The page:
In this post you can learn How To Plant Potato Sprouts!
Potatoes are the quintessential vegetable that can be grown in any medium. They’re easy to care for and rewarding, not only because of what they provide but also the convenience when it comes time to harvest them!
Why Do Potatoes Sprout?
Potatoes, like all plants, have a goal to reproduce and create a new generation. Even in seemingly hostile conditions, they will attempt to do this.
Potato sprouts look like white “roots” growing out of the tuber. Sometimes, these sprouts have some green or reddish-purple coloring.
When you see potatoes growing sprouts, it simply means that they are moving forward with the next phase of their life cycle: attempting to create a new plant. Long potato sprouts are inevitable in tubers that are left out too long – they are trying to find soil to dig into so they can make a more permanent home!
How To Plant Potato Sprouts
Pick Your Potato Sprouts
To start, you’re going to have to separate the sprouts on the potato. A single potato doesn’t necessarily have a single sprout. Quite the opposite, actually – most time, a single potato will have several sprouts. What you should do is cut the potato into as many pieces as the number of sprouts on it. That way, each sprout will still be attached to a part of a potato.
When it comes to determining how many sprouts you’ll need – that depends on how many plants you plan on planting. You’ll need ten sprouts for ten mounds of potatoes, obviously.
Leave Them Out To Dry
After you’ve cut the potatoes into pieces, you should leave them out to dry in the sun for a few days. This way, you’re heavily reducing the chances of the potatoes developing rot once you’ve planted them.
Plant The Sprouts
Once they dried out, the sprouts are ready to be planted. You should plant your potatoes in early spring (spring doesn’t have to come at the same time in all areas, so keep that in mind).
You should dig a small hole in the ground and set the cut segments with the sprout facing upwards in the hole. The hole should be about 6 inches deep, and there should be about 12 inches of free space in all directions. Potatoes grow under the ground in a cluster, so they need a lot of space to huddle up underneath the ground.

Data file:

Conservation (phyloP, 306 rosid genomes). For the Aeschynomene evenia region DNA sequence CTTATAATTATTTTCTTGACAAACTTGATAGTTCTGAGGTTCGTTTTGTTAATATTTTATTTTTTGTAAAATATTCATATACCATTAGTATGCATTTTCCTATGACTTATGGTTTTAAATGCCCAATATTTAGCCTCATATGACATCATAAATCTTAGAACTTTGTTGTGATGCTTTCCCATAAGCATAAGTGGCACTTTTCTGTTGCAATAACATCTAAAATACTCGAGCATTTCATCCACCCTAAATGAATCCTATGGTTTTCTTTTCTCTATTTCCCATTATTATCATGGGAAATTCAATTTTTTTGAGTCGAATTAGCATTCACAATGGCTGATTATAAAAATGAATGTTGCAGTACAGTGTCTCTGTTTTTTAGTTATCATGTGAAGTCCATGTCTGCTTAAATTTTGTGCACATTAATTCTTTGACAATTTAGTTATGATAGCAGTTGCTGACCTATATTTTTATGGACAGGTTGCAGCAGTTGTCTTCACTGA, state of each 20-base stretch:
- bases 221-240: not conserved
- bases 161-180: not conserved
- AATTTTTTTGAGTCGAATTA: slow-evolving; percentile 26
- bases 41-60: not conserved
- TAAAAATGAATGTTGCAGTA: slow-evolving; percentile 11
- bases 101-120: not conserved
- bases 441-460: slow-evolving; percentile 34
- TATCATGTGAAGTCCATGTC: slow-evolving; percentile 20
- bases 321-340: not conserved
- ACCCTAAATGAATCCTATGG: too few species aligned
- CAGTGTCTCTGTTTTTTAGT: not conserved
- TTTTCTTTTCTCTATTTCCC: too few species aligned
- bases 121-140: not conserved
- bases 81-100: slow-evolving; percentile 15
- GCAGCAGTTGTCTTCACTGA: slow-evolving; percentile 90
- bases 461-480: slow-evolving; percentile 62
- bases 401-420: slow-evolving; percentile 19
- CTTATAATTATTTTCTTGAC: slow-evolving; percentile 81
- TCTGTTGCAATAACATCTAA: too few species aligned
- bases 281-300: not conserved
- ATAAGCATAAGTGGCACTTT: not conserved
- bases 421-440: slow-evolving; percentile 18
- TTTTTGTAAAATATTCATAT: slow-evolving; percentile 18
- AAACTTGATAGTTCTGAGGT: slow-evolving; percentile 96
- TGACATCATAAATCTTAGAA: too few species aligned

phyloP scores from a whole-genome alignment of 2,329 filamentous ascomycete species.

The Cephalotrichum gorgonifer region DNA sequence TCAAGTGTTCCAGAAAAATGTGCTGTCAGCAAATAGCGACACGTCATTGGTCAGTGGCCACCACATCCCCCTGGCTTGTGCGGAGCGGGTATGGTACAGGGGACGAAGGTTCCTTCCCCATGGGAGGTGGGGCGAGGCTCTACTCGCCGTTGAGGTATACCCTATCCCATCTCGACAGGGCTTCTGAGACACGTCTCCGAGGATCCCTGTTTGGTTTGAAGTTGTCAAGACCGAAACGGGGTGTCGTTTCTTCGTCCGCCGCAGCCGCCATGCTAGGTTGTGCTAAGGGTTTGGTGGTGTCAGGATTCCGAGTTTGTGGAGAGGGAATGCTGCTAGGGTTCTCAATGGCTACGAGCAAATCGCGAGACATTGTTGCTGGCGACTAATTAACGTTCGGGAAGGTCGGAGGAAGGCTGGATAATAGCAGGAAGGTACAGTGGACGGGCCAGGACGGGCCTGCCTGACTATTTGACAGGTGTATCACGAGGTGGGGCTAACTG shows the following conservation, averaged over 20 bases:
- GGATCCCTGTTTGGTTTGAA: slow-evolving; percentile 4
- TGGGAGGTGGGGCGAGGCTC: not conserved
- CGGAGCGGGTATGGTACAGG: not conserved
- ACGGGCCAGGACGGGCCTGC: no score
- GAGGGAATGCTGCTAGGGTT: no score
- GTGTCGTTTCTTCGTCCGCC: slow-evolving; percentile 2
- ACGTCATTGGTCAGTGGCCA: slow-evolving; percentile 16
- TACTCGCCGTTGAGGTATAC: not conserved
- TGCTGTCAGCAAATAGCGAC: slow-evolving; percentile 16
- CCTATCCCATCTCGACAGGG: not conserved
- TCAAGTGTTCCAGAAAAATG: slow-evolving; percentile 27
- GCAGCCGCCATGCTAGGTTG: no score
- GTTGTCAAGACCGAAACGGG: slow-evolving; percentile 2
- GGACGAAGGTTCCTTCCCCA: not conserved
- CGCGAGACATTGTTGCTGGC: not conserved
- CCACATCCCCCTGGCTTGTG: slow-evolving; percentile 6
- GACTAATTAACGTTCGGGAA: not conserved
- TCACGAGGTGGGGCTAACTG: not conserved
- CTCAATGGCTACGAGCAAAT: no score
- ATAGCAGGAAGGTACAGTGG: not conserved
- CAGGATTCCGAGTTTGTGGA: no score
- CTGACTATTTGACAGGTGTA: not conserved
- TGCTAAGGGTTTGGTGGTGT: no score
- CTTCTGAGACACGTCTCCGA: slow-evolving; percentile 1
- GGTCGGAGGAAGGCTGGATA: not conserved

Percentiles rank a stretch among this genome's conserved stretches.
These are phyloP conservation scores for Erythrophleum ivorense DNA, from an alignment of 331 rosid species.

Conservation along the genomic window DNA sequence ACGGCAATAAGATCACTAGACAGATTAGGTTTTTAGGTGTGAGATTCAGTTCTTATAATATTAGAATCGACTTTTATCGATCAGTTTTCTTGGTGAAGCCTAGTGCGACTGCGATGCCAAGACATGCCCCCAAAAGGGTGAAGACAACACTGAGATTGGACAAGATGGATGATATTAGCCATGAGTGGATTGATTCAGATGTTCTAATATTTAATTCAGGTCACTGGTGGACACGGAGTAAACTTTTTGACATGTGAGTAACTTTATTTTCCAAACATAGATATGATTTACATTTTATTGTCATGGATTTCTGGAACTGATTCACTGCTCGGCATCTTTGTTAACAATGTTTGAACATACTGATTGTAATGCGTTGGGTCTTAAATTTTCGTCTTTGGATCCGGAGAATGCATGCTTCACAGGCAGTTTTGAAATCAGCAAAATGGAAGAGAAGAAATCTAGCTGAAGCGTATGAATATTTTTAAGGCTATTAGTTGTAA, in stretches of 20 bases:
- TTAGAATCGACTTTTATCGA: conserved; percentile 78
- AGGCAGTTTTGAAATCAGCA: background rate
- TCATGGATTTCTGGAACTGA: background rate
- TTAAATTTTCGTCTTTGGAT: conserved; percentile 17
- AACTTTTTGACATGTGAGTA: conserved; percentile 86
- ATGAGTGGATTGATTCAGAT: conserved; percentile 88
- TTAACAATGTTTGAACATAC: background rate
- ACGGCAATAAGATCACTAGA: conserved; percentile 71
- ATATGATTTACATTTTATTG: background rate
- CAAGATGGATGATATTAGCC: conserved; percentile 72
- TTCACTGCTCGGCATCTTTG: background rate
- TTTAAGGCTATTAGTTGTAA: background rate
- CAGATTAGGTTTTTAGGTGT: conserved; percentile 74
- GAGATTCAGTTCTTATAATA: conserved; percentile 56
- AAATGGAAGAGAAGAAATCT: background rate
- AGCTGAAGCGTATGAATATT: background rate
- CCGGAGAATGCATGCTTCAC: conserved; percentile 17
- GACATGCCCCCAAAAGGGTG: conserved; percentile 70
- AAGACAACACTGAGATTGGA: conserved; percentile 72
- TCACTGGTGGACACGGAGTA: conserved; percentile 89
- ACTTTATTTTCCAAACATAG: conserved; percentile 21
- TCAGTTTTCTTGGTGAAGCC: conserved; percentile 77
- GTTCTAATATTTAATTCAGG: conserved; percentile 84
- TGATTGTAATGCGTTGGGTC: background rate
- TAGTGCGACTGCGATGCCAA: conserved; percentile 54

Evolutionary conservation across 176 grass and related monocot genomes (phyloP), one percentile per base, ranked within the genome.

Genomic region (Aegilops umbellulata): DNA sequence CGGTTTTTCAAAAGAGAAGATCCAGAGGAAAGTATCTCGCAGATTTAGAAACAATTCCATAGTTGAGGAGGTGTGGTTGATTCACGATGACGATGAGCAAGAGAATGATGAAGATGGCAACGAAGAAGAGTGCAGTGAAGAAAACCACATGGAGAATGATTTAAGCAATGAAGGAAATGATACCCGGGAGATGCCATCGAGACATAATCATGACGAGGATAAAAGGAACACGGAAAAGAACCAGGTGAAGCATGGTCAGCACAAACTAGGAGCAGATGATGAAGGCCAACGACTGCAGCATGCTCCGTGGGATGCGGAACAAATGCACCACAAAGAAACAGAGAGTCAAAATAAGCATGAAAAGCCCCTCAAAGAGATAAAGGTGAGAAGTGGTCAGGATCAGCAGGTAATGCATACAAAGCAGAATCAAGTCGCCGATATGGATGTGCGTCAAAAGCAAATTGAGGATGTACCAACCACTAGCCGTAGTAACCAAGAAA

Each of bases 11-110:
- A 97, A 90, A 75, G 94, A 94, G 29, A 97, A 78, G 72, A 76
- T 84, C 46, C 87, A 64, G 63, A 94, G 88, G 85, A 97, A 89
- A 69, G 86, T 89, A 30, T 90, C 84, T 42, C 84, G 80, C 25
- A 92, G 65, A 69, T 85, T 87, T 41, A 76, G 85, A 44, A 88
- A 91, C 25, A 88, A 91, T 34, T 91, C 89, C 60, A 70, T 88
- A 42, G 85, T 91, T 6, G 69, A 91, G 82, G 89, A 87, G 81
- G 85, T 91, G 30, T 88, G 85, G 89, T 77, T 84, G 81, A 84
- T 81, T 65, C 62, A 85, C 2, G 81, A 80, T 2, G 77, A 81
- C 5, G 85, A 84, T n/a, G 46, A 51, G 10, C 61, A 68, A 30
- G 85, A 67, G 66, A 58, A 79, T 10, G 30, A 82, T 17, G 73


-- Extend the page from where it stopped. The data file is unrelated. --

After that, just cover them with plenty of dirt and some water!
The sprouts will continue to grow, developing stems with leaves as the season continues. When the plants reach about a foot in height, mound the soil up around them to within about 4 inches of the top. This is known as hilling, which prevents sunburn and enables your plants to produce more potatoes. The baby potatoes form along the portion of the stem that’s underground. If you continue to hill around the stem while the plants are actively growing, you’ll provide more underground stem area to produce more spuds.
When the plants begin to flower, stop hilling and dig the baby potatoes, which should be used within a few days of digging. These delicate, thin-skinned treats are easily damaged, so use a small trowel around the plants to find handfuls of small tubers. Spread mulch around the remaining plants to conserve moisture and discourage weeds.
When the tops of the potatoes begin to brown, cut them to soil level; then dig the rest of the potatoes 14 to 21 days afterward, which gives them time to develop tougher skins. Choose a dry day to dig your potatoes, as it’s more difficult in wet, muddy ground. Use a shovel or fork to carefully dig up the entire plant, leaving the freshly dug potatoes lying on the garden soil for a few hours. Place the potatoes in a cool, dry place for approximately two weeks, which allows them to cure. When the potatoes are cured, brush off any loose dirt and store them in a dry, dark area, like a root cellar, at 35 to 40 degrees Fahrenheit for best results.